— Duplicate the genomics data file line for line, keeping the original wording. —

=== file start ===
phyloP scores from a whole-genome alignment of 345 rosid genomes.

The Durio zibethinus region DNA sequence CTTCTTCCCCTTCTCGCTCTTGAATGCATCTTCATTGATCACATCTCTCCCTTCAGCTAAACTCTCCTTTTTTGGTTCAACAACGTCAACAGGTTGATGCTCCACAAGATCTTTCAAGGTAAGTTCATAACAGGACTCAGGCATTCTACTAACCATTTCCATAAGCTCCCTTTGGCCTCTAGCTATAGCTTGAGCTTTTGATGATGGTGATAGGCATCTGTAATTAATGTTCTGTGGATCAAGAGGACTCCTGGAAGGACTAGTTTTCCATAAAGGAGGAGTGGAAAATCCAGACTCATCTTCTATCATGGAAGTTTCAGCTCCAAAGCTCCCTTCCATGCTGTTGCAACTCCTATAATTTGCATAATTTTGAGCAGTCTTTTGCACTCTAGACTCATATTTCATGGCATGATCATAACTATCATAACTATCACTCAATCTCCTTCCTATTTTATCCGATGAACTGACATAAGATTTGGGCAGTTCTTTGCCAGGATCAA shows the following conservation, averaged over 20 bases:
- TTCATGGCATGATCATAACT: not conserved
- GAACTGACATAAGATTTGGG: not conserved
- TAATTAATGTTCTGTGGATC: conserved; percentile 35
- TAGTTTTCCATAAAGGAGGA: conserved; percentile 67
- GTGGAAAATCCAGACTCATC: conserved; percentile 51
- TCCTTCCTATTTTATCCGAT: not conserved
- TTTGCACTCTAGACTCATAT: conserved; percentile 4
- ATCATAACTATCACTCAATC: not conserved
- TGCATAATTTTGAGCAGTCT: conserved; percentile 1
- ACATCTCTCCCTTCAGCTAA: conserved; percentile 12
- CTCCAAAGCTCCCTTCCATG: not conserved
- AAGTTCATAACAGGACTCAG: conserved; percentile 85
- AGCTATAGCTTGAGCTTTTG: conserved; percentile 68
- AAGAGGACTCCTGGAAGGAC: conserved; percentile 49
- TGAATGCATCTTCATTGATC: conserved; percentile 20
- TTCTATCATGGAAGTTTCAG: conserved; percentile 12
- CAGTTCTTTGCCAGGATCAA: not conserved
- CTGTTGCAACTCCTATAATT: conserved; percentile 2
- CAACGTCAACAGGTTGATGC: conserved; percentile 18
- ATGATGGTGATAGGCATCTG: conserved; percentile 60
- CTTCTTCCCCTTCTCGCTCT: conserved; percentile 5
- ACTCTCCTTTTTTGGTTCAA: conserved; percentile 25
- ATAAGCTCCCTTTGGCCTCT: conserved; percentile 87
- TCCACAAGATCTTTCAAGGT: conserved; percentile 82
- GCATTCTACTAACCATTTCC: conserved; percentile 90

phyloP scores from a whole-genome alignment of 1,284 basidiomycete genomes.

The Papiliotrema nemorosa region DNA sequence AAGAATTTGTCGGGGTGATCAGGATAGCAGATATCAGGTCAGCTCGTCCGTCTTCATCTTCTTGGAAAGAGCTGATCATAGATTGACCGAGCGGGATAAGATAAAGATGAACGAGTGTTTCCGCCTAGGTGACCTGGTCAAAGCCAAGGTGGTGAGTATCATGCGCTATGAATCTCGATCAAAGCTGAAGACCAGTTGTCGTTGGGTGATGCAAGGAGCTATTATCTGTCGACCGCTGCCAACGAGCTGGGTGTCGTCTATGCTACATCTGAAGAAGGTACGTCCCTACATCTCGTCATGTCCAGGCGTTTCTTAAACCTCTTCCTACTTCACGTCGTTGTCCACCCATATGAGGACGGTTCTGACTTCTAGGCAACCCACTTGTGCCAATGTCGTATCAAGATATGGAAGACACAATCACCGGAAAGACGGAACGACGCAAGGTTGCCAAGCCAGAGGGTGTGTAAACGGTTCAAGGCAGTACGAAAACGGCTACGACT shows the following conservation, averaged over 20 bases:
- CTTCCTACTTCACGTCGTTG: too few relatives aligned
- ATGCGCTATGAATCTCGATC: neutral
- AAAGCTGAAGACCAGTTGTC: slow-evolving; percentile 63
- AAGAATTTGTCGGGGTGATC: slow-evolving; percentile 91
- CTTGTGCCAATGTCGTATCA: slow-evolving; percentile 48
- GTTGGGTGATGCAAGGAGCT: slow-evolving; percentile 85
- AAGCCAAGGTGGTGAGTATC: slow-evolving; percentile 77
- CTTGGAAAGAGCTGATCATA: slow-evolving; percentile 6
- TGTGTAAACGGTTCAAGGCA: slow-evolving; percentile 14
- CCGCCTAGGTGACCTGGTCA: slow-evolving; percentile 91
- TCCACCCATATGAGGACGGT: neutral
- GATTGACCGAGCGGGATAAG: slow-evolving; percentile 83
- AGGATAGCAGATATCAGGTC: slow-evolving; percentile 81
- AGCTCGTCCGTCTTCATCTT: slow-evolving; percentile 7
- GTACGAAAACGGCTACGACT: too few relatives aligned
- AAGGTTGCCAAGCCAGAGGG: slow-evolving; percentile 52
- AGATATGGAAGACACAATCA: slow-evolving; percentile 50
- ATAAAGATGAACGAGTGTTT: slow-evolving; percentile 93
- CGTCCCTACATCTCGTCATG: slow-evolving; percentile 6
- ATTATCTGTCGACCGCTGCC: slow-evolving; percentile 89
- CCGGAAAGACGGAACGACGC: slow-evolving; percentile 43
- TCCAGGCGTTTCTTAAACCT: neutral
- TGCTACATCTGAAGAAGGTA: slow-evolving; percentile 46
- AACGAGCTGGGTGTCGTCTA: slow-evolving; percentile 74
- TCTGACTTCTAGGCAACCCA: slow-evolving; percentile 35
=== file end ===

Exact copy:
phyloP scores from a whole-genome alignment of 345 rosid genomes.

The Durio zibethinus region DNA sequence CTTCTTCCCCTTCTCGCTCTTGAATGCATCTTCATTGATCACATCTCTCCCTTCAGCTAAACTCTCCTTTTTTGGTTCAACAACGTCAACAGGTTGATGCTCCACAAGATCTTTCAAGGTAAGTTCATAACAGGACTCAGGCATTCTACTAACCATTTCCATAAGCTCCCTTTGGCCTCTAGCTATAGCTTGAGCTTTTGATGATGGTGATAGGCATCTGTAATTAATGTTCTGTGGATCAAGAGGACTCCTGGAAGGACTAGTTTTCCATAAAGGAGGAGTGGAAAATCCAGACTCATCTTCTATCATGGAAGTTTCAGCTCCAAAGCTCCCTTCCATGCTGTTGCAACTCCTATAATTTGCATAATTTTGAGCAGTCTTTTGCACTCTAGACTCATATTTCATGGCATGATCATAACTATCATAACTATCACTCAATCTCCTTCCTATTTTATCCGATGAACTGACATAAGATTTGGGCAGTTCTTTGCCAGGATCAA shows the following conservation, averaged over 20 bases:
- TTCATGGCATGATCATAACT: not conserved
- GAACTGACATAAGATTTGGG: not conserved
- TAATTAATGTTCTGTGGATC: conserved; percentile 35
- TAGTTTTCCATAAAGGAGGA: conserved; percentile 67
- GTGGAAAATCCAGACTCATC: conserved; percentile 51
- TCCTTCCTATTTTATCCGAT: not conserved
- TTTGCACTCTAGACTCATAT: conserved; percentile 4
- ATCATAACTATCACTCAATC: not conserved
- TGCATAATTTTGAGCAGTCT: conserved; percentile 1
- ACATCTCTCCCTTCAGCTAA: conserved; percentile 12
- CTCCAAAGCTCCCTTCCATG: not conserved
- AAGTTCATAACAGGACTCAG: conserved; percentile 85
- AGCTATAGCTTGAGCTTTTG: conserved; percentile 68
- AAGAGGACTCCTGGAAGGAC: conserved; percentile 49
- TGAATGCATCTTCATTGATC: conserved; percentile 20
- TTCTATCATGGAAGTTTCAG: conserved; percentile 12
- CAGTTCTTTGCCAGGATCAA: not conserved
- CTGTTGCAACTCCTATAATT: conserved; percentile 2
- CAACGTCAACAGGTTGATGC: conserved; percentile 18
- ATGATGGTGATAGGCATCTG: conserved; percentile 60
- CTTCTTCCCCTTCTCGCTCT: conserved; percentile 5
- ACTCTCCTTTTTTGGTTCAA: conserved; percentile 25
- ATAAGCTCCCTTTGGCCTCT: conserved; percentile 87
- TCCACAAGATCTTTCAAGGT: conserved; percentile 82
- GCATTCTACTAACCATTTCC: conserved; percentile 90

phyloP scores from a whole-genome alignment of 1,284 basidiomycete genomes.

The Papiliotrema nemorosa region DNA sequence AAGAATTTGTCGGGGTGATCAGGATAGCAGATATCAGGTCAGCTCGTCCGTCTTCATCTTCTTGGAAAGAGCTGATCATAGATTGACCGAGCGGGATAAGATAAAGATGAACGAGTGTTTCCGCCTAGGTGACCTGGTCAAAGCCAAGGTGGTGAGTATCATGCGCTATGAATCTCGATCAAAGCTGAAGACCAGTTGTCGTTGGGTGATGCAAGGAGCTATTATCTGTCGACCGCTGCCAACGAGCTGGGTGTCGTCTATGCTACATCTGAAGAAGGTACGTCCCTACATCTCGTCATGTCCAGGCGTTTCTTAAACCTCTTCCTACTTCACGTCGTTGTCCACCCATATGAGGACGGTTCTGACTTCTAGGCAACCCACTTGTGCCAATGTCGTATCAAGATATGGAAGACACAATCACCGGAAAGACGGAACGACGCAAGGTTGCCAAGCCAGAGGGTGTGTAAACGGTTCAAGGCAGTACGAAAACGGCTACGACT shows the following conservation, averaged over 20 bases:
- CTTCCTACTTCACGTCGTTG: too few relatives aligned
- ATGCGCTATGAATCTCGATC: neutral
- AAAGCTGAAGACCAGTTGTC: slow-evolving; percentile 63
- AAGAATTTGTCGGGGTGATC: slow-evolving; percentile 91
- CTTGTGCCAATGTCGTATCA: slow-evolving; percentile 48
- GTTGGGTGATGCAAGGAGCT: slow-evolving; percentile 85
- AAGCCAAGGTGGTGAGTATC: slow-evolving; percentile 77
- CTTGGAAAGAGCTGATCATA: slow-evolving; percentile 6
- TGTGTAAACGGTTCAAGGCA: slow-evolving; percentile 14
- CCGCCTAGGTGACCTGGTCA: slow-evolving; percentile 91
- TCCACCCATATGAGGACGGT: neutral
- GATTGACCGAGCGGGATAAG: slow-evolving; percentile 83
- AGGATAGCAGATATCAGGTC: slow-evolving; percentile 81
- AGCTCGTCCGTCTTCATCTT: slow-evolving; percentile 7
- GTACGAAAACGGCTACGACT: too few relatives aligned
- AAGGTTGCCAAGCCAGAGGG: slow-evolving; percentile 52
- AGATATGGAAGACACAATCA: slow-evolving; percentile 50
- ATAAAGATGAACGAGTGTTT: slow-evolving; percentile 93
- CGTCCCTACATCTCGTCATG: slow-evolving; percentile 6
- ATTATCTGTCGACCGCTGCC: slow-evolving; percentile 89
- CCGGAAAGACGGAACGACGC: slow-evolving; percentile 43
- TCCAGGCGTTTCTTAAACCT: neutral
- TGCTACATCTGAAGAAGGTA: slow-evolving; percentile 46
- AACGAGCTGGGTGTCGTCTA: slow-evolving; percentile 74
- TCTGACTTCTAGGCAACCCA: slow-evolving; percentile 35